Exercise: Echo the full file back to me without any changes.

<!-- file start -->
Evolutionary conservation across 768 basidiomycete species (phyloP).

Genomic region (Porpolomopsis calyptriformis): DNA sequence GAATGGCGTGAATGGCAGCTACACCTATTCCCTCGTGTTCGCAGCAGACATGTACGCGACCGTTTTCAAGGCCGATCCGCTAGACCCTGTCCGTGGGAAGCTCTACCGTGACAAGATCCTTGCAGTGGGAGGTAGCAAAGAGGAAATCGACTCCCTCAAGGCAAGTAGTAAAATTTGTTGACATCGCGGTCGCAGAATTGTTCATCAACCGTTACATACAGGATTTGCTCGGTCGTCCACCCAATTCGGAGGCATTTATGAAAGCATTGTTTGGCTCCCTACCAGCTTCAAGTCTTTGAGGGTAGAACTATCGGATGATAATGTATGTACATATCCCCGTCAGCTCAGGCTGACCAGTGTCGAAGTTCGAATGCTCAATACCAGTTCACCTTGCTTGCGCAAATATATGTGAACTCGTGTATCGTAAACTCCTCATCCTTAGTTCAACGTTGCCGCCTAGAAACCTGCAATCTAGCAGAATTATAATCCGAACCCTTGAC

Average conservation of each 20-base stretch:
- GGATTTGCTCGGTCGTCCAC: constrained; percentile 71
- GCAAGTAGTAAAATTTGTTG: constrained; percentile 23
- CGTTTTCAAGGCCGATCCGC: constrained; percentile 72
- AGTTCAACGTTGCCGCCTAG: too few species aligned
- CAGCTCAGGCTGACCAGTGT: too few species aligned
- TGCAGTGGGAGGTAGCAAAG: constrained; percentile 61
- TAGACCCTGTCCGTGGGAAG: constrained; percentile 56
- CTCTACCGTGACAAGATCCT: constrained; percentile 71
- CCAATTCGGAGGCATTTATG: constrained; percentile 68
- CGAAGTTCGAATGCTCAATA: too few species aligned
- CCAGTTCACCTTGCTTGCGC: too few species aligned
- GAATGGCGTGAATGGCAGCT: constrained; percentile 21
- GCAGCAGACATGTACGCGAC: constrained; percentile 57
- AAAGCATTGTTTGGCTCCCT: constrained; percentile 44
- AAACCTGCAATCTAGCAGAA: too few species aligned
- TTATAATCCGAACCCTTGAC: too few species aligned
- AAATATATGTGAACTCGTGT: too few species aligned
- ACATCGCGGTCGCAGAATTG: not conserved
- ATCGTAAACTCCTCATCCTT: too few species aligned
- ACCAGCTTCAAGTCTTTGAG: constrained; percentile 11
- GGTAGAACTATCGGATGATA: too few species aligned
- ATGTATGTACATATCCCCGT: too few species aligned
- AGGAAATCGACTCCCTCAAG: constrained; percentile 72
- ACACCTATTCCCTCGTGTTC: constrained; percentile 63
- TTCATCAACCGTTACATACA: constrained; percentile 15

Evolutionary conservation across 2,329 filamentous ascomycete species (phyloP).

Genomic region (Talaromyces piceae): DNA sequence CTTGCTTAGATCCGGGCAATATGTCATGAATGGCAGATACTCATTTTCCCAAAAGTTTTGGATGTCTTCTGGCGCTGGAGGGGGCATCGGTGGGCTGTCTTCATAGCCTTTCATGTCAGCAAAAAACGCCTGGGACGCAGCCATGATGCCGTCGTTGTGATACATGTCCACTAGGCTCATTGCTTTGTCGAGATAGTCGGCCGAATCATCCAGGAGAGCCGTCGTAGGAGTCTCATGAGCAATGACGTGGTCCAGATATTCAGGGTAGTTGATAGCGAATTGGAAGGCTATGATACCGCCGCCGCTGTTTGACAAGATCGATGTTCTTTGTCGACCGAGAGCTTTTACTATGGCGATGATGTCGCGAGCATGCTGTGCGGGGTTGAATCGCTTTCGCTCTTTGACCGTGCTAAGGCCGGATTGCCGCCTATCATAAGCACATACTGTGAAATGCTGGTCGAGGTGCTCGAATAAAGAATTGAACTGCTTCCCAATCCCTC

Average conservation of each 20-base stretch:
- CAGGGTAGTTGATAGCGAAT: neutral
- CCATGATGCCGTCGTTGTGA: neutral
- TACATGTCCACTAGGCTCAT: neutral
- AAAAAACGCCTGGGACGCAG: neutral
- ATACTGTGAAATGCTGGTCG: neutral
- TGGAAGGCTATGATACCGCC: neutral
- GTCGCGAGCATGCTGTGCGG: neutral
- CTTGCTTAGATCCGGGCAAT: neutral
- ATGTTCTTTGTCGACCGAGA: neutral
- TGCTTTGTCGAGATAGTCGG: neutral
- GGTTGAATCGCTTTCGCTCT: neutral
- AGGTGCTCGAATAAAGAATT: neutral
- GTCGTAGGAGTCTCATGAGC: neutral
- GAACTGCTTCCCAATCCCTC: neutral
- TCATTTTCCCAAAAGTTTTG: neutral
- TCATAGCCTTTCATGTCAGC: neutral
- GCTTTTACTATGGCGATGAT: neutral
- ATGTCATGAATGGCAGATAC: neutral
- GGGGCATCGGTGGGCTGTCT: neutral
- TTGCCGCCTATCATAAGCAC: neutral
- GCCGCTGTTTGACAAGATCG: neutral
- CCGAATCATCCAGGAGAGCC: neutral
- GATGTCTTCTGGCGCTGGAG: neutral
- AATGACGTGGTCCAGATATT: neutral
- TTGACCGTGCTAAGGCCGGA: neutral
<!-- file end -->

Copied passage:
Evolutionary conservation across 768 basidiomycete species (phyloP).

Genomic region (Porpolomopsis calyptriformis): DNA sequence GAATGGCGTGAATGGCAGCTACACCTATTCCCTCGTGTTCGCAGCAGACATGTACGCGACCGTTTTCAAGGCCGATCCGCTAGACCCTGTCCGTGGGAAGCTCTACCGTGACAAGATCCTTGCAGTGGGAGGTAGCAAAGAGGAAATCGACTCCCTCAAGGCAAGTAGTAAAATTTGTTGACATCGCGGTCGCAGAATTGTTCATCAACCGTTACATACAGGATTTGCTCGGTCGTCCACCCAATTCGGAGGCATTTATGAAAGCATTGTTTGGCTCCCTACCAGCTTCAAGTCTTTGAGGGTAGAACTATCGGATGATAATGTATGTACATATCCCCGTCAGCTCAGGCTGACCAGTGTCGAAGTTCGAATGCTCAATACCAGTTCACCTTGCTTGCGCAAATATATGTGAACTCGTGTATCGTAAACTCCTCATCCTTAGTTCAACGTTGCCGCCTAGAAACCTGCAATCTAGCAGAATTATAATCCGAACCCTTGAC

Average conservation of each 20-base stretch:
- GGATTTGCTCGGTCGTCCAC: constrained; percentile 71
- GCAAGTAGTAAAATTTGTTG: constrained; percentile 23
- CGTTTTCAAGGCCGATCCGC: constrained; percentile 72
- AGTTCAACGTTGCCGCCTAG: too few species aligned
- CAGCTCAGGCTGACCAGTGT: too few species aligned
- TGCAGTGGGAGGTAGCAAAG: constrained; percentile 61
- TAGACCCTGTCCGTGGGAAG: constrained; percentile 56
- CTCTACCGTGACAAGATCCT: constrained; percentile 71
- CCAATTCGGAGGCATTTATG: constrained; percentile 68
- CGAAGTTCGAATGCTCAATA: too few species aligned
- CCAGTTCACCTTGCTTGCGC: too few species aligned
- GAATGGCGTGAATGGCAGCT: constrained; percentile 21
- GCAGCAGACATGTACGCGAC: constrained; percentile 57
- AAAGCATTGTTTGGCTCCCT: constrained; percentile 44
- AAACCTGCAATCTAGCAGAA: too few species aligned
- TTATAATCCGAACCCTTGAC: too few species aligned
- AAATATATGTGAACTCGTGT: too few species aligned
- ACATCGCGGTCGCAGAATTG: not conserved
- ATCGTAAACTCCTCATCCTT: too few species aligned
- ACCAGCTTCAAGTCTTTGAG: constrained; percentile 11
- GGTAGAACTATCGGATGATA: too few species aligned
- ATGTATGTACATATCCCCGT: too few species aligned
- AGGAAATCGACTCCCTCAAG: constrained; percentile 72
- ACACCTATTCCCTCGTGTTC: constrained; percentile 63
- TTCATCAACCGTTACATACA: constrained; percentile 15

Evolutionary conservation across 2,329 filamentous ascomycete species (phyloP).

Genomic region (Talaromyces piceae): DNA sequence CTTGCTTAGATCCGGGCAATATGTCATGAATGGCAGATACTCATTTTCCCAAAAGTTTTGGATGTCTTCTGGCGCTGGAGGGGGCATCGGTGGGCTGTCTTCATAGCCTTTCATGTCAGCAAAAAACGCCTGGGACGCAGCCATGATGCCGTCGTTGTGATACATGTCCACTAGGCTCATTGCTTTGTCGAGATAGTCGGCCGAATCATCCAGGAGAGCCGTCGTAGGAGTCTCATGAGCAATGACGTGGTCCAGATATTCAGGGTAGTTGATAGCGAATTGGAAGGCTATGATACCGCCGCCGCTGTTTGACAAGATCGATGTTCTTTGTCGACCGAGAGCTTTTACTATGGCGATGATGTCGCGAGCATGCTGTGCGGGGTTGAATCGCTTTCGCTCTTTGACCGTGCTAAGGCCGGATTGCCGCCTATCATAAGCACATACTGTGAAATGCTGGTCGAGGTGCTCGAATAAAGAATTGAACTGCTTCCCAATCCCTC

Average conservation of each 20-base stretch:
- CAGGGTAGTTGATAGCGAAT: neutral
- CCATGATGCCGTCGTTGTGA: neutral
- TACATGTCCACTAGGCTCAT: neutral
- AAAAAACGCCTGGGACGCAG: neutral
- ATACTGTGAAATGCTGGTCG: neutral
- TGGAAGGCTATGATACCGCC: neutral
- GTCGCGAGCATGCTGTGCGG: neutral
- CTTGCTTAGATCCGGGCAAT: neutral
- ATGTTCTTTGTCGACCGAGA: neutral
- TGCTTTGTCGAGATAGTCGG: neutral
- GGTTGAATCGCTTTCGCTCT: neutral
- AGGTGCTCGAATAAAGAATT: neutral
- GTCGTAGGAGTCTCATGAGC: neutral
- GAACTGCTTCCCAATCCCTC: neutral
- TCATTTTCCCAAAAGTTTTG: neutral
- TCATAGCCTTTCATGTCAGC: neutral
- GCTTTTACTATGGCGATGAT: neutral
- ATGTCATGAATGGCAGATAC: neutral
- GGGGCATCGGTGGGCTGTCT: neutral
- TTGCCGCCTATCATAAGCAC: neutral
- GCCGCTGTTTGACAAGATCG: neutral
- CCGAATCATCCAGGAGAGCC: neutral
- GATGTCTTCTGGCGCTGGAG: neutral
- AATGACGTGGTCCAGATATT: neutral
- TTGACCGTGCTAAGGCCGGA: neutral